I know that this is slashdot, and that you therefore feel justified in being an ignorant idiot and spouting off without RTFAing, and you're in quite a bit of company: lots of other idiots are saying the same stupid shit you're saying. But the article makes it clear that "Neither the police or Project Sunblock are paying the website in question to display the police message". They're just suppressing the banner display, and displaying a police message instead.

    Truly pathetic, Boys in Blue (Hmm, do Bobbies wear blue?)

    Pathetic is deciding you know how the system works without R'ing TFA, and as a result, being a F'n I.


    Said no one about you ever.

  • Re:IP Crime? (Score:2, Insightful)

    by Anonymous Coward on Tuesday July 29, 2014 @09:25AM (#47556615)

    It's the crime of intercepting data involving the Internet Protocol and modifying or blocking data. Because we as a civilized world finally came to realize one of the greatest crimes against humanity was manipulating or censoring what others say or think and the Internet is clearly a global medium that represents humanity's great communication, inter-connectivity breakthrough.

    Sorry, I'm just kidding. This is all about money. And fictitious, government-created property. "Intellectual" property: because it's only marginally important to protect the intellectuals work in academia--plagiarism is the higher crime there--and we care so very much about the barely intellectual multi-billion dollar entertainment industry. Oh and advancing the arts and the sciences. Because fuck knows the study of material sciences, development of new technology, etc aren't inherently spurred by the competition inherent in capitalism. Or that there's such a low barrier to entry that merely knowing this stuff is enough to fundamentally undermine the big players that are responsible for such advances.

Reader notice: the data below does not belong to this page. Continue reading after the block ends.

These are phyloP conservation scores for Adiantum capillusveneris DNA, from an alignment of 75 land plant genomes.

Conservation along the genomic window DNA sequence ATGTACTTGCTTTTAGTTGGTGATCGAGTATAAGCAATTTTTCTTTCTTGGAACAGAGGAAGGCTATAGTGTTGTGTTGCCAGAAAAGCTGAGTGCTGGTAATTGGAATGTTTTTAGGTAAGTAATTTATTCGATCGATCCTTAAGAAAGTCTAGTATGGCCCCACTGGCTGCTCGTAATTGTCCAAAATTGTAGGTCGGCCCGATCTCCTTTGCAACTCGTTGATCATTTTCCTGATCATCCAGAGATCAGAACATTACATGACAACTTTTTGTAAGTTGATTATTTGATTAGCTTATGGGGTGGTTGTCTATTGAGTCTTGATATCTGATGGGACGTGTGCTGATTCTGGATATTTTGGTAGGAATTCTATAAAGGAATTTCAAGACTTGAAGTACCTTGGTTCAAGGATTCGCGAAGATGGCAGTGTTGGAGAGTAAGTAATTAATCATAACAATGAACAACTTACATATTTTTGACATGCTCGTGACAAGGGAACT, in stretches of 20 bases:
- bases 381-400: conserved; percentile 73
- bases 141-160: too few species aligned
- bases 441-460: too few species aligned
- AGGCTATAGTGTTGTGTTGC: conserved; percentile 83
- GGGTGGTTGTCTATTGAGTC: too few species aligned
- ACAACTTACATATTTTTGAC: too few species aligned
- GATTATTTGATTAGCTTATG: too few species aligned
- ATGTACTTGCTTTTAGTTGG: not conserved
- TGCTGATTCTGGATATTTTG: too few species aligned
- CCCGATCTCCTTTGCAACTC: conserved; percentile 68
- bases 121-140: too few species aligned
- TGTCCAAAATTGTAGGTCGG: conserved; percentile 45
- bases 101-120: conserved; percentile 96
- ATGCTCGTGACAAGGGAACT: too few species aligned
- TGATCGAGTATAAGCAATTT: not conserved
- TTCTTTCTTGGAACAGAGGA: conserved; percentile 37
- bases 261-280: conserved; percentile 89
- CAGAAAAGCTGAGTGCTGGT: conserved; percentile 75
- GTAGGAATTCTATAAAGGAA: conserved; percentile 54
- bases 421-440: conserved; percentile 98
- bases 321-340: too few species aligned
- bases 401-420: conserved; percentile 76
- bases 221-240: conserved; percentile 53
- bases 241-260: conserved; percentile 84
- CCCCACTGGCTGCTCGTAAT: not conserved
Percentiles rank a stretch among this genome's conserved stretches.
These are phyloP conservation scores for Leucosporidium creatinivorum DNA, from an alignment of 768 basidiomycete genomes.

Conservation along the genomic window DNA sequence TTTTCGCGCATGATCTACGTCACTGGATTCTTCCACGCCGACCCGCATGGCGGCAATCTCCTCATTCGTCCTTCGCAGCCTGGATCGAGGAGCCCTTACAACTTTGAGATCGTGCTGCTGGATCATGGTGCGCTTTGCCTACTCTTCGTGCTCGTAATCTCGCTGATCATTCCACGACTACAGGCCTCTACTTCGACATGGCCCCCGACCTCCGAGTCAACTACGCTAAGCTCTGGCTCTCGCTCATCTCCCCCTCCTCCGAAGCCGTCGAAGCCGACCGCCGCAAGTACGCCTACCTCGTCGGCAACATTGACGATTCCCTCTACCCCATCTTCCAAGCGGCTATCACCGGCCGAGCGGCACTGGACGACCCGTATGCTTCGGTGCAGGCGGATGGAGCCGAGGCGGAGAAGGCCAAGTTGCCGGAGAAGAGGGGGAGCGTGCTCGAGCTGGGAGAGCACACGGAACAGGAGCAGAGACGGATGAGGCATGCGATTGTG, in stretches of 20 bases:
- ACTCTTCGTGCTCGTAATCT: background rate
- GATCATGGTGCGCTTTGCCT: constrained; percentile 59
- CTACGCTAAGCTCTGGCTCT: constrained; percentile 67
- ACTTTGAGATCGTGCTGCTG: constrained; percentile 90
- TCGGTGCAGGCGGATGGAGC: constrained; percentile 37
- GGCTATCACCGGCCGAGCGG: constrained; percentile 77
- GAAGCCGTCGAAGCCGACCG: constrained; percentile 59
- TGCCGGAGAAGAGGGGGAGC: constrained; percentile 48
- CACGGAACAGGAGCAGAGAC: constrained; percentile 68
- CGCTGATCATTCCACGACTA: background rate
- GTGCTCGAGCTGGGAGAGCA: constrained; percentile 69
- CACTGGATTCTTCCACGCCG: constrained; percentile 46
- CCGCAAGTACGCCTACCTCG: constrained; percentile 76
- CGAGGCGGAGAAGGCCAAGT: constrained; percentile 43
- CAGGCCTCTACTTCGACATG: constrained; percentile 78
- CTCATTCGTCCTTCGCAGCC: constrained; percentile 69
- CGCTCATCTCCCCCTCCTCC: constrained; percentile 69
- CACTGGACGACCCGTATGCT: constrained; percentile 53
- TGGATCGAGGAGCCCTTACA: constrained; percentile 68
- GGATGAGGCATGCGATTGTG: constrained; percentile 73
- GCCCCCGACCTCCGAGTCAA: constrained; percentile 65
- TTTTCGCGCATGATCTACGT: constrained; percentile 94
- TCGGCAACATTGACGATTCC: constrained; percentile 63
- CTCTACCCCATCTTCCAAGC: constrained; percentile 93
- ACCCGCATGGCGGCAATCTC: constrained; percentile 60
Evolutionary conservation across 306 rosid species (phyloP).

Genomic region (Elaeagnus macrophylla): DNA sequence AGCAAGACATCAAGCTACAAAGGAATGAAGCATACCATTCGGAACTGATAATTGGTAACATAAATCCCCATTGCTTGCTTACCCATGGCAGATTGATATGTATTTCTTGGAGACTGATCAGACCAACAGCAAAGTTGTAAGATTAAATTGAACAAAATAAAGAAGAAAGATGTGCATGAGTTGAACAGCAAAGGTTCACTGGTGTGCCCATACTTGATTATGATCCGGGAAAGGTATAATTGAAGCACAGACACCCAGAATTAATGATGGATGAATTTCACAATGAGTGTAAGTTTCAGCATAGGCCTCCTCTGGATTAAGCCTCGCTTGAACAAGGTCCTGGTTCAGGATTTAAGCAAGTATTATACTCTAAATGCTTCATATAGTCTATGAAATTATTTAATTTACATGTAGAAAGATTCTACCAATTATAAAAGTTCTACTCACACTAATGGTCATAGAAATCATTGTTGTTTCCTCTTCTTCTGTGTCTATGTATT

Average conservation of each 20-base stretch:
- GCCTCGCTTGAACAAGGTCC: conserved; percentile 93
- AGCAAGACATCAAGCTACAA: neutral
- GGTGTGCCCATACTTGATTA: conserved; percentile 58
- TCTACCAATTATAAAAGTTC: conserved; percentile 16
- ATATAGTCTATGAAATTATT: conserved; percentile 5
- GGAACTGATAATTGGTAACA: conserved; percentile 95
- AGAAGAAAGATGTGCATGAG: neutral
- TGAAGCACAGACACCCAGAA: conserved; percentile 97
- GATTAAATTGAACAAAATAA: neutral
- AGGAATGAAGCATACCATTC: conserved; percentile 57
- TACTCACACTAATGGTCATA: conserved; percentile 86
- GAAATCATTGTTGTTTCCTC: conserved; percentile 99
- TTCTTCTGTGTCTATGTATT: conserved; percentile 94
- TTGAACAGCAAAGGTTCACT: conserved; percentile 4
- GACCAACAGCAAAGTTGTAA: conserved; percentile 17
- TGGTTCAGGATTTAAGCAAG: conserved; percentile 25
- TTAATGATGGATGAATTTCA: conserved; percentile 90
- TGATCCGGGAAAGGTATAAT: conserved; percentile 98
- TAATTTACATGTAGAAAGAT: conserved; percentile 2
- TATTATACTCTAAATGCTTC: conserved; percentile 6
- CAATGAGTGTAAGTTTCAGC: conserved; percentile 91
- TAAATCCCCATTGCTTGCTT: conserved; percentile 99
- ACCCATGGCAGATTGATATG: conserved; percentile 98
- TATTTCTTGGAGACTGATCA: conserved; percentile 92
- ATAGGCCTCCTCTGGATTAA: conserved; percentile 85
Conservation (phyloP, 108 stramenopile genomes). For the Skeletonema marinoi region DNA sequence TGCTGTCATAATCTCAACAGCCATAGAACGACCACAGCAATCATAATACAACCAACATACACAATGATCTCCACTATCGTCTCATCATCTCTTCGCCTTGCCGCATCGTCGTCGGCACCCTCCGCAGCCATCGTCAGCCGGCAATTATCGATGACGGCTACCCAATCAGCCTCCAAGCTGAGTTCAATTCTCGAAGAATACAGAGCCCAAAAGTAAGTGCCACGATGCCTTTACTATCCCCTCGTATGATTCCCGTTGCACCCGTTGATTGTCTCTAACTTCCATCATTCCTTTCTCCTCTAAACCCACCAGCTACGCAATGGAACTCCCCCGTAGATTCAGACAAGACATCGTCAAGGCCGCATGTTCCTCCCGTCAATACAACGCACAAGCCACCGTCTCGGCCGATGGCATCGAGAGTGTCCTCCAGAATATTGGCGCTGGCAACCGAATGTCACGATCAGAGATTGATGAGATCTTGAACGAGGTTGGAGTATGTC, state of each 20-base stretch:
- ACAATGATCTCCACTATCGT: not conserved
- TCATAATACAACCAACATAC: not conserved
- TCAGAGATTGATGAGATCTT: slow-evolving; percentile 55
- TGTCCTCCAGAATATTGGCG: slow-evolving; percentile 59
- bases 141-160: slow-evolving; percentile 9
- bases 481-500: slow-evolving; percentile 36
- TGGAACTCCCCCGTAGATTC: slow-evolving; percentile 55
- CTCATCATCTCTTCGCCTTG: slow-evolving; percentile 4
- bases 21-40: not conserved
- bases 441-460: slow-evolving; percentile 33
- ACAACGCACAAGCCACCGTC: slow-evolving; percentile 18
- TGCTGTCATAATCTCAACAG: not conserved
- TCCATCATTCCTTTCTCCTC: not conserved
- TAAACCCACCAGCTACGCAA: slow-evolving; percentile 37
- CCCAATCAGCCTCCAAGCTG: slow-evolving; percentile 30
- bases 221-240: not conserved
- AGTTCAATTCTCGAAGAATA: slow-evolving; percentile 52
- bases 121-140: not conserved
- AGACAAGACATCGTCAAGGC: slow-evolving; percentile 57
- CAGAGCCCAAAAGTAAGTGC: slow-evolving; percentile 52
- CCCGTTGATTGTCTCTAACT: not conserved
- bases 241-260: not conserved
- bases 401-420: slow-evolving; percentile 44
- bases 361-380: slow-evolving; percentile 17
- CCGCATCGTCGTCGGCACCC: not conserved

Get back to me when we all have nano printers and as a society actually respect academia or art at more than the most superficial level.

  • Re: uno (Score:5, Insightful)

    by bickerdyke ( 670000 ) on Tuesday July 29, 2014 @10:24AM (#47557199)

    youporn, pornhub and redtube?

    Real and respected brands in their field of business.

    In related news: Who is surfing to such sites without AdBlocker and NoScript shields up?

  • Re:Hilarious (Score:4, Insightful)

    by SuricouRaven ( 1897204 ) on Tuesday July 29, 2014 @11:03AM (#47557577)

    No, they are doing it with the cooperation of the ad-providers.

    It's more the 'put these ads up for us or we'll charge you for aiding criminal activity' type of cooperation.

  • Property Rights? Trespass to Chattels? No abuse of state powers for private gain? How easily the mask slips when a few cold pounds are involved.

    But the people I feel really sorry for are the victims of crime in London, whose cases go unsolved due to precious police resources being wasted on internet nonsense like this.

  • by jsepeta ( 412566 ) on Tuesday July 29, 2014 @01:16PM (#47558863) Homepage

    it's silly for the state to jump in and spend so much time, effort, and money on what is essentially a failure of business to demonstrate to people that their content is worth purchasing. free market rules, y'all

"If it's not loud, it doesn't work!" -- Blank Reg, from "Max Headroom"